When, at the end of World War II, George Marshall received word that Germany had surrendered, he put! on his best uniform and visited Harry Truman. "Mr. President," he said. "I am pleased to announce that we’ve defeated Germany." Truman smiled: "I’m happy to hear that, General," he responded, "because for a while there I thought we were fighting the British."
The British and Americans worked well together in World War II, but even the best alliance is not seamless: Marshall’s protege General Joseph "Vinegar Joe" Stilwell referred to the British as "f-cking pigs", Douglas MacArthur refused to cooperate with them during the Pacific War ("they just want their colonies back"), and Eisenhower’s friendship with Winston Churchill earned him the enmity of George Patton: "Ike’s the best general the limeys have," he said.
Franklin Roosevelt was only marginally less critical. He had two goals in the war: to defeat the Axis powers–and to end the British Empire. Roosevelt blamed the British for the war, describing British colonialism as one of its primary causes. Churchill was uncomfortably aware of this, but he knew the facts: the UK needed America not only to defeat Germany, but to survive. So it was with a sense of relief that Churchill welcomed December 7, 1941: it meant that his country was saved. But he was careful: thousands of dead at Pearl Harbor were not cause for celebration.
Sadly, some of Israel’s most ardent American friends have failed to follow Churchill’s example. In the aftermath of 9/11, the New Republic’s Martin Peretz ("Israel, The United States, and Evil") was nearly gleeful. Finally, America could "grasp Israel’s human losses"; finally the Israeli-American alliance was "bonded in blood"; finally "we Americans no longer need any instructions in how it feels to be an Israeli." Put another way, 9/11 might have been bad for America, but it was good for Israel.
Really? The brain-dead view of our history holds that we defeat our enemies and come home with our views intact. The reality is quite different: we defeat our enemies (or not, as the case may be) and then we marry them. Or set them up in business. There’s a neighborhood called "Little Saigon" blocks from where I live. Then too, fighting people is a subversive experience: we learn about them. Once upon a time it was acceptable to refer to people as "dirty Japs," or "filthy Huns" or "gooks"–or, more recently, "Hajis". Not anymore. They’re now our neighbors.
It’s useful to keep all of this in mind when reflecting on what General David Petraeus said about the Israeli-Palestinian conflict several weeks ago: that the conflict "foments anti-American sentiment, due to a US perception of favoritism toward Israel." Petraeus’ public words went further: the problems caused by the Israeli-Palestinian conflict head the list of challenges faced by the US in the region.
The outpouring of rage among the pro-Israel advocates was interesting: that Petraeus never said what he said, that he said it but didn’t mean it, or that he said it but it only showed his ignorance. This last view–repeated by columnist Andrew McCarthy in the National Review ("Petraeus’ Israel Problem")–holds that "Petraeus is echoing the narrative peddled incessantly by leftists in the government he serves and by Islamists in the countries where he works." What Petraeus really needs, McCarthy says, is a better understanding of the "totalitarian, iniquitous, misogynistic, homophobic, virulently anti-western and anti-Semitic culture that dominates Muslim countries."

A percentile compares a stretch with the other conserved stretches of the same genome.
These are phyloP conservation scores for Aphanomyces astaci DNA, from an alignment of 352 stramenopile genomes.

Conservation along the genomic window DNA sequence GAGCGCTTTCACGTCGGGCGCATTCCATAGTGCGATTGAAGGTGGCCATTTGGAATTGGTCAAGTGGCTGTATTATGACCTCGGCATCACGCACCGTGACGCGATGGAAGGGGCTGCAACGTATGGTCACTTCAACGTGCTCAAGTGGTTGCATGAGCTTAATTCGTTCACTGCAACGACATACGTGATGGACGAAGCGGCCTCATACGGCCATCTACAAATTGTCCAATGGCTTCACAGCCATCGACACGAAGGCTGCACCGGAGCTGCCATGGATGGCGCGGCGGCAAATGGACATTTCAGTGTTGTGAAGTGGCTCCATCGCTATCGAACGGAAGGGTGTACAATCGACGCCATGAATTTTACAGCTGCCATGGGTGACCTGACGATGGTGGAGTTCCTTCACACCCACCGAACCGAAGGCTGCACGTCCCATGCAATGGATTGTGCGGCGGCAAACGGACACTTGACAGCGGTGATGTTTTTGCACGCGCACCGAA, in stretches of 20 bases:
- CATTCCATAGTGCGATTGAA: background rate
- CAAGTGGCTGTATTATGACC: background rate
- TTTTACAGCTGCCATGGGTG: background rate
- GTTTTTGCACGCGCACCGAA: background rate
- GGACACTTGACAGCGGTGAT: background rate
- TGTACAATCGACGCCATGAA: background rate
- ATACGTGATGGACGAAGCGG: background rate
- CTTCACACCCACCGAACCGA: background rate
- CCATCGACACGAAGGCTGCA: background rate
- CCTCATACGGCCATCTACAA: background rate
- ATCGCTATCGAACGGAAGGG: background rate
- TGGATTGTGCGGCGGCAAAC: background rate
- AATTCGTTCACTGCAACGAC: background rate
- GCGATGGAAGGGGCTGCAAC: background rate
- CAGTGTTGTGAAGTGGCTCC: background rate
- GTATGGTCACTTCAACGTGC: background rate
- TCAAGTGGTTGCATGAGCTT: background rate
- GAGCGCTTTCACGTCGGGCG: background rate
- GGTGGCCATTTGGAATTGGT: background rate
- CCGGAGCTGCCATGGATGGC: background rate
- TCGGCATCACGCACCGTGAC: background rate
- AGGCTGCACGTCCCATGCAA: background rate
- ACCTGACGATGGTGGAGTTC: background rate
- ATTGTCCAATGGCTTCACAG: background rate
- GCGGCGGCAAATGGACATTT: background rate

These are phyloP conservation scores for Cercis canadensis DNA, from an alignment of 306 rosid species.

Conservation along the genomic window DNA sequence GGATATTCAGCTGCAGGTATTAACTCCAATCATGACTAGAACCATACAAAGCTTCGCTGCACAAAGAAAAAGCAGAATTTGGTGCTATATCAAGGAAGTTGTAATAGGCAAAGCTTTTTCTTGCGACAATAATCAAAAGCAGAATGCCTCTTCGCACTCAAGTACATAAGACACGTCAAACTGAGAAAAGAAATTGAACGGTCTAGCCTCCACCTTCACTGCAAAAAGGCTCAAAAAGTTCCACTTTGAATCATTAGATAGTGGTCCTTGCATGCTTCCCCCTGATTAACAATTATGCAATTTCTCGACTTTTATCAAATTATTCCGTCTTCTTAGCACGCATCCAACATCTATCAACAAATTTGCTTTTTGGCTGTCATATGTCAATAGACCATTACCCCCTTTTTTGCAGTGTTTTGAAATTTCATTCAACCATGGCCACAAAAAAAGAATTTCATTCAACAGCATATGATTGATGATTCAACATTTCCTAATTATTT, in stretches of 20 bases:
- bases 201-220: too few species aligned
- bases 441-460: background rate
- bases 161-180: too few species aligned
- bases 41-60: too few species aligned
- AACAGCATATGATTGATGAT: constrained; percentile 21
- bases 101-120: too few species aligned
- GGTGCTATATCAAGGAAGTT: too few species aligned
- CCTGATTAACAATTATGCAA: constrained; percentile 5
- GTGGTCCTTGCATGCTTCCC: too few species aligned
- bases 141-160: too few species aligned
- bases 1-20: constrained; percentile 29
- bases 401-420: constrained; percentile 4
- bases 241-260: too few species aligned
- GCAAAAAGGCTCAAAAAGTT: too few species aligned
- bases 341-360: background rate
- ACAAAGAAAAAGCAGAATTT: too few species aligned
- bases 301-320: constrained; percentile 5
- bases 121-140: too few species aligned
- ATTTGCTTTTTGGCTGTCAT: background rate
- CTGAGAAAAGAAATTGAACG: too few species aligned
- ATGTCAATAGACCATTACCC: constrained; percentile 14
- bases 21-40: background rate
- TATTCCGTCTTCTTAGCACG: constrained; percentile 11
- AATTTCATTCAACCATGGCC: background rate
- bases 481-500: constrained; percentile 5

Those who believe Petraeus, meanwhile, are "leftists," "terrorist groupies" or "Hizballah flunkies".
My God, man, I don’t even hear this tripe in Israel. Rarely, if ever, do you hear anyone articulate Petraeus’ real message: that if the United States wants to win the war on terror we have to address the region’s most fundamental issues.
Of course, my country’s senior military officers aren’t delusional; they know that resolving the Israeli-Palestinian conflict won’t end the war on terror. But they’re convinced that it will remove an arrow from the quiver of our enemies. And even if it doesn’t, isn’t it worth doing anyway? And there’s another message. There’s not only a deep strain of anti-colonialism in the American military, there’s a strong sense that not only does America come first, no one comes second. We’re willing to fight with our friends as a part of a coalition (in fact, that’s our preference), but we’ll only do so if we’re the ones in charge. We’re even willing to shed our blood with our allies, but only for our interests, not theirs. The message was clear for Churchill and it is just as clear for Binyamin Netanyahu: we don’t need to prove that we’re committed to Israel’s security, they need to prove that they’re committed to ours. Israelis can do that by working to resolve their conflict with th! e Palestinians. If they do, they’ll remain a strategic asset and an ally. If they don’t, they won’t. It’s just that simple.
Unfortunately, the Petraeus controversy has failed to spark a useful debate about US-Israel relations. The language surrounding the controversy has been divisive and polarizing. It’ll only get worse, especially if Israel attacks Iran. If that happens, Americans will die. At which point, I’m quite sure, we’ll hear Andrew McCarthy extol the virtues of killing Iranians: they’re a bunch of "misogynistic", "homophobic" "anti-Semites" anyway so what the hell. And (I’m also quite sure) that even as the bodies of our dead arrive at Dover Air Force Base, we’ll hear Martin Peretz tell us that while all those dead young men and women are bad for America, they’re actually good for Israel. Because the lives lost will reinforce our "bond of blood" with our Israeli allies.
But don’t try to peddle that garbage in the Pentagon.